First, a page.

Statesmen and warriors have their mead of praise,
And what they do and suffer men record,
But the long sacrifice woman's days,
Passes without a thought, wwithout a word.

    Mrs. Goodyear, at three score and ten, encouraged her husband as he prepared to go to the front, and accepted without a murmur the loneliness in which his departurre left her. Her time and energies and means she gave to relieve the wants of families, whose support had been taken from them, and since the war no soldier has been more ready than was she to help a comrade, and her bountiful donation toward the erection of a monument to the absent dead was another proof of her true and noble womanhood. I deem it most fitting, therefore, at this time, to strew flowers on her grave. (Section J-36 Cortland Rural Cemetery)


a veteran of the war of 1812. He was stationed at Sackett's Harbor where he was taken sick, brought back home in Chenango County, where for several months his life was despaired of, although he partially recovered from the attack, he never regained his health. He died in this county, near McGrawville, at the age of 84 years. Mr. Kingman was esteemed by his neighbors as a man of excellent judgment, scrupulous honesty, and a bright exemplar of the Golden Rule. He was the father of our townsman, Mr. Norman Kingman. (Section H-4 Cortland Rural Cemetery)


a veteran of the war of 1812. We have not been able to procure his military record, but had the pleasure of a personal acquaintance with him. As a man and citizen he was an example of honesty and integrity. He was one among the few who unflinchingly stand by what they deem to be right, regardless of consequences. An earnest advocate of universal freedom to man, he lived to see the stars and stripes float over his own dear land without a bondsman within her borders. (I could find no record of his burial. MES)


was born on LOng Island, April, 15, 1794. Died in this village August 20, 1869. He was a soldier of the war of 1812. A man of strong patriotis feelings, of firm integrity, of a genial temper, and discharged his duties as a husband, father, friend,and neighbor, justly and well. (Section J-3 Cortland Rural Cemetery)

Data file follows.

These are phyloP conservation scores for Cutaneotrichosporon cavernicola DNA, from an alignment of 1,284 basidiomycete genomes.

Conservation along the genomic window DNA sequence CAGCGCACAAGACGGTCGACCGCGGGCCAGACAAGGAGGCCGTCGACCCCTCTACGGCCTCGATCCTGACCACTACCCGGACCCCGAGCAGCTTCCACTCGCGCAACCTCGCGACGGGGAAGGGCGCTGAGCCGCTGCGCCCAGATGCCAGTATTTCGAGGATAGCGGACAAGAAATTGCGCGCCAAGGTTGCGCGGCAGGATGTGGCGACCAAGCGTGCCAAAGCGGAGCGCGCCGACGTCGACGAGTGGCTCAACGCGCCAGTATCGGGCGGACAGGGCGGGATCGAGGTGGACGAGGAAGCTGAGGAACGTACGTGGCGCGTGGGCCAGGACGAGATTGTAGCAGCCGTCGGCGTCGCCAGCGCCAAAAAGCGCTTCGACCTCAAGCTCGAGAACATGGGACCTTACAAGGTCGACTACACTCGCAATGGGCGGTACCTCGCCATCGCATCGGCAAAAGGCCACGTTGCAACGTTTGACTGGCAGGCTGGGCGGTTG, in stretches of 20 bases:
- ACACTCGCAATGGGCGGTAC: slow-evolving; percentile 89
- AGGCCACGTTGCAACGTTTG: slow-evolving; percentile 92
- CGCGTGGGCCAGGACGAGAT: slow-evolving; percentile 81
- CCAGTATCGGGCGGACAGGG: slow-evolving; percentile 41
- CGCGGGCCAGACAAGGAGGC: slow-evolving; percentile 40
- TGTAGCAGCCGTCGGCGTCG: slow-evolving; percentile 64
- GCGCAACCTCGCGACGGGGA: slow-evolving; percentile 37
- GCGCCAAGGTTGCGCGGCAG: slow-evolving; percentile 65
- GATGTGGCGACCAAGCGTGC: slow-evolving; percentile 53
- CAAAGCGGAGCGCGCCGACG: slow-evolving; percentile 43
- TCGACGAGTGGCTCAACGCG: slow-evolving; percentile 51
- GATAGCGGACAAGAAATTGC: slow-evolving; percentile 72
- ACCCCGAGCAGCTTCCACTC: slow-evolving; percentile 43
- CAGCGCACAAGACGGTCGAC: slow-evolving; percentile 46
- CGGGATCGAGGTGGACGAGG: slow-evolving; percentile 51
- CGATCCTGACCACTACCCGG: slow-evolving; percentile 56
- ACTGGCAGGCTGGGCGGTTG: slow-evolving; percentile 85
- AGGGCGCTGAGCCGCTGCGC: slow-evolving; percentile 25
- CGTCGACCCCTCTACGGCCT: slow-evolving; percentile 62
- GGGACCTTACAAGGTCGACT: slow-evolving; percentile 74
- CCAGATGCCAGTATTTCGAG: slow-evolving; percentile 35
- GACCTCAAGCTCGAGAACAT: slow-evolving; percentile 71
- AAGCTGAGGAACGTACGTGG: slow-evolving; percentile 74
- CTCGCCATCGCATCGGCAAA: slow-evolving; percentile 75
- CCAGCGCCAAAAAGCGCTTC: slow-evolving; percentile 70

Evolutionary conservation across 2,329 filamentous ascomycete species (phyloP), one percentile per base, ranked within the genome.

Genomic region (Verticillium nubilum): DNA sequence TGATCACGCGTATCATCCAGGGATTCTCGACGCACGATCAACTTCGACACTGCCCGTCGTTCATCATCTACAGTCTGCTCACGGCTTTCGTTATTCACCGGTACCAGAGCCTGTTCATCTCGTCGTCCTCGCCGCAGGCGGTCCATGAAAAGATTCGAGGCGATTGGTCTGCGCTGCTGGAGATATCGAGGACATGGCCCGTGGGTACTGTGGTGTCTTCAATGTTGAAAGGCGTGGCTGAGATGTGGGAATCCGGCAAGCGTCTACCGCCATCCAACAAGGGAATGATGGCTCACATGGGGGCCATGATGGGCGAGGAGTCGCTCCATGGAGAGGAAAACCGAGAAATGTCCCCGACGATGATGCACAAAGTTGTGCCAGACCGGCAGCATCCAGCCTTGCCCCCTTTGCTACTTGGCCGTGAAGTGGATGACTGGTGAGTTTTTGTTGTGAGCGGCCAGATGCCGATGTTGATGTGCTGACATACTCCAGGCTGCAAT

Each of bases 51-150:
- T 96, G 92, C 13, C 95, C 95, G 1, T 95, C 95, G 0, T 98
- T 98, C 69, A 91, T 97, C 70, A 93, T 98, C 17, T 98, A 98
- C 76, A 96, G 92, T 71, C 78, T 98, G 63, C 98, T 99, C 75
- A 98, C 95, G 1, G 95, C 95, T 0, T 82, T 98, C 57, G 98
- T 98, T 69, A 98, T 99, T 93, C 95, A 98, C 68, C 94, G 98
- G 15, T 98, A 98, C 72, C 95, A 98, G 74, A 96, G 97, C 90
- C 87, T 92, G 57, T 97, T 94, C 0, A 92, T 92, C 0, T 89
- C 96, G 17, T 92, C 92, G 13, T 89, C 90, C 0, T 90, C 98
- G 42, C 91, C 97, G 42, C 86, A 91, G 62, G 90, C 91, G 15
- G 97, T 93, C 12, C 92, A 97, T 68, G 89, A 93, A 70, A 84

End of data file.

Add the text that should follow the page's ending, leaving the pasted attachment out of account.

14 Jun 1878
    By some oversight the remarks read at the grave of Henry K. Watrous on Decoration Day were not handed in for publication last week. We publish them to-day.


was born in Freetown, July 28, 1843. He was the youngest son of Mr. and Mrs. Joseph Watrous and brother of J. L. Watrous and Mrs. Harrison Givens, all of this village. He left the home of which he was the idol, where kind friends and untold blessings surrounded him, and joined himself to his country's defenders. He enlisted in Co. F, 185th Regiment N.Y.State Volunteers, about the 1st of September, 1864, and soon after proceeded to City Point, Va., where they were attached to the army of the Potomac, and army life became a reality. Among the engagements in which he participated were Hatcher's Run, Weldon Raid, Vaughn Road, Quaker Farms near the Boynton Road where one third of the regiment were killed or wounded, Gravelly Run, Oak Road, Five Forks and Appomattox, after which they commenced their march homeward. On the 25th of April we find them encamped at Wilson's Station on the South Side railroad. Here he received an injury which appeared but slight, yet in his worn and fatigued condition disease found him a ready victim. He was soon attacked with fever and removed to the hospital at Washington, this being the first and final separation from his regiment. After remaining six weeks he had so far recovered as to be enabled to leaave the hospital, but was now attacked with diptheria. In his great anxiety to reach his home, he came as far as Binghamton when he was unable to proceed further, and on June 10, 1865, by an order from the Great Captain, he was relieved from duty. It is not too much to say of him that he was a true and faithful soldier and sacrificed all for his country. (Section B-17 Cortland Rural Cemetery)

Transcribed by Merton Sarvay
January - February, 2007